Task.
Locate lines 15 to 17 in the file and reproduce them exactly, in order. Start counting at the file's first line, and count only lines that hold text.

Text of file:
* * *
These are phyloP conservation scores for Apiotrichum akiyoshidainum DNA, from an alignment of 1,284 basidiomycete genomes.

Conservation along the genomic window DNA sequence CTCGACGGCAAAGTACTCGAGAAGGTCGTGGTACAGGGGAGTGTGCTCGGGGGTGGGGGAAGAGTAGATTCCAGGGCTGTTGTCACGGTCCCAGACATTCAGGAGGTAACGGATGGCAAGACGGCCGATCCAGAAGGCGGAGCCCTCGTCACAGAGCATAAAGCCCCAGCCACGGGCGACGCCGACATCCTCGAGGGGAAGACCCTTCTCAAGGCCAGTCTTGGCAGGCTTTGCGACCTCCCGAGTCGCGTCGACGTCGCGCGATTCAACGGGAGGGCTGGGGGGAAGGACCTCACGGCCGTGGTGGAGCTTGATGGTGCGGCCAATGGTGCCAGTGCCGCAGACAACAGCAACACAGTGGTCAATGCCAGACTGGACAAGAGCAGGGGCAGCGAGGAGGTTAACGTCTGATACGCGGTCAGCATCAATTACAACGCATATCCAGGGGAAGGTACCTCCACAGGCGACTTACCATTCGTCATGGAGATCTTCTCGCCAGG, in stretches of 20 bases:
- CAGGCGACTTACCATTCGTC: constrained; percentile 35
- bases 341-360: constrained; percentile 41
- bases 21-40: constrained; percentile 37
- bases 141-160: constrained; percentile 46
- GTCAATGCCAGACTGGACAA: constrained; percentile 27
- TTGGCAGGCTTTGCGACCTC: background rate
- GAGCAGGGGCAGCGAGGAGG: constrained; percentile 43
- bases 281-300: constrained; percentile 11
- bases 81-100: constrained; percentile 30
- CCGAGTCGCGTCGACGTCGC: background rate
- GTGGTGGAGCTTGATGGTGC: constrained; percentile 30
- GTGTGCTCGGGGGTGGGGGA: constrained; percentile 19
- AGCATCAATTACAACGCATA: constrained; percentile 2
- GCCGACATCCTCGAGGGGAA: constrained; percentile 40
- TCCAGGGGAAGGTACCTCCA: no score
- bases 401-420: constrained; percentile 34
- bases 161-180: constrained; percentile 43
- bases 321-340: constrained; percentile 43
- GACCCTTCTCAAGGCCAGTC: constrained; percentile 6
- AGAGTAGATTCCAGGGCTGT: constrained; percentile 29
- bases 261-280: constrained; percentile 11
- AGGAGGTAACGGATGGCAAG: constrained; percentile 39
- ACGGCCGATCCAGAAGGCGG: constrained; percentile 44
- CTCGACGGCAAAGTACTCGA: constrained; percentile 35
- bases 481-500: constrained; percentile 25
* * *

- AGCATCAATTACAACGCATA: constrained; percentile 2
- GCCGACATCCTCGAGGGGAA: constrained; percentile 40
- TCCAGGGGAAGGTACCTCCA: no score